Both the president and vice president made personal appeals throughout the day Wednesday to secure the votes needed to pass the House. While most of their lobbying is focused on the roughly two dozen House conservatives skeptical of the measure, a handful of moderates have also decried the current proposal as harming the elderly and poor.

Vice President Mike Pence huddled with members of the Freedom Caucus in his Eisenhower Executive Office Building office early Wednesday, while Trump met with 18 House Republicans at the White House, but these efforts appeared to produce just one definitive aye vote from the conservative camp: Rep. Steve King, R-Iowa.


GOP leaders can afford only 22 defections, given that one Democrat is expected to be absent Thursday. A Freedom Caucus spokeswoman said that “more than 25” members of the group oppose the bill.

Wednesday’s events laid bare party leaders’ struggle to muster enough votes for one of their defining goals: to roll back the 2010 health-care law that helped galvanize conservatives in the years since to wrest control of both the legislative and executive branches from Democrats.

If Republicans fail this initial test of their ability to govern, Trump and Capitol Hill Republicans may face a harder time advancing high-priority initiatives on infrastructure, tax reform and immigration. They might also find themselves navigating strained relationships among themselves.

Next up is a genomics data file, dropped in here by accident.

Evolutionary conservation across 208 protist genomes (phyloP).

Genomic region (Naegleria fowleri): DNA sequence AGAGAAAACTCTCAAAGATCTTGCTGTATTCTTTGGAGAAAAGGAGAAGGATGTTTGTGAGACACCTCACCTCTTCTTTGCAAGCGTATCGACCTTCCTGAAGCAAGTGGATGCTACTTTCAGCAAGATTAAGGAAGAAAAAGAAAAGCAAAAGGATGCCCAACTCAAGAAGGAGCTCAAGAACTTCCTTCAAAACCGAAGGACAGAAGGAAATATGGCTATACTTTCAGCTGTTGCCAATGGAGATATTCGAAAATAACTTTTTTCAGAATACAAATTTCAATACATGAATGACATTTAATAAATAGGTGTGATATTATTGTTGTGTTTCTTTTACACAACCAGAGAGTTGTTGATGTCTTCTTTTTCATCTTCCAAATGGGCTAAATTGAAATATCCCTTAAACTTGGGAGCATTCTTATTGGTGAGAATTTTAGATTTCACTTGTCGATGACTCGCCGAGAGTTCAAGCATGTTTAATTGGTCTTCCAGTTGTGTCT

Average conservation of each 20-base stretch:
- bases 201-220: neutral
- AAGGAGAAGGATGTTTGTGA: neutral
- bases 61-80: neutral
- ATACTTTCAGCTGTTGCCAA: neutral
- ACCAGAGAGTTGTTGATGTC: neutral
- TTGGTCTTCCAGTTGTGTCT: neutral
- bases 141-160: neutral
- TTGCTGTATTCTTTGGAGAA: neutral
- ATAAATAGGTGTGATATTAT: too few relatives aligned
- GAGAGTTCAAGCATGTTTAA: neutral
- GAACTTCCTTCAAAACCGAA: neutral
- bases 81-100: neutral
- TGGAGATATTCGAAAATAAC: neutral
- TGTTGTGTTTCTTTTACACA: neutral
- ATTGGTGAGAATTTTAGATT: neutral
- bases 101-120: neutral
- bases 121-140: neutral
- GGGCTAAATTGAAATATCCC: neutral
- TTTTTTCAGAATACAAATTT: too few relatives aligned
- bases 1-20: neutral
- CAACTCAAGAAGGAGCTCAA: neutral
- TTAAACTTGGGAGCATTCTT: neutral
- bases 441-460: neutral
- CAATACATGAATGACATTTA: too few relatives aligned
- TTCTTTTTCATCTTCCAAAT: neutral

For much of Wednesday, the Freedom Caucus’s message, spokeswoman Alyssa Farah tweeted, was: “Start over.”

At the same time, four more Republican moderates – Reps. Charlie Dent (Pa.), Frank A. LoBiondo (N.J.), Daniel Donovan (N.Y.) and David Young (Iowa) – announced their opposition Wednesday, increasing pressure on leaders to win over the conservatives.

Ryan summoned more than a dozen members of the moderate Tuesday Group to his office late Wednesday in an apparent bid to curb further defections. One participant, who spoke on the condition of anonymity to describe the private meeting, said Ryan and other House leaders described the potential deal with the Freedom Caucus, which would strip essential health benefits but leave other ACA mandates, such as those dealing with preexisting conditions and coverage of adult dependents, in place.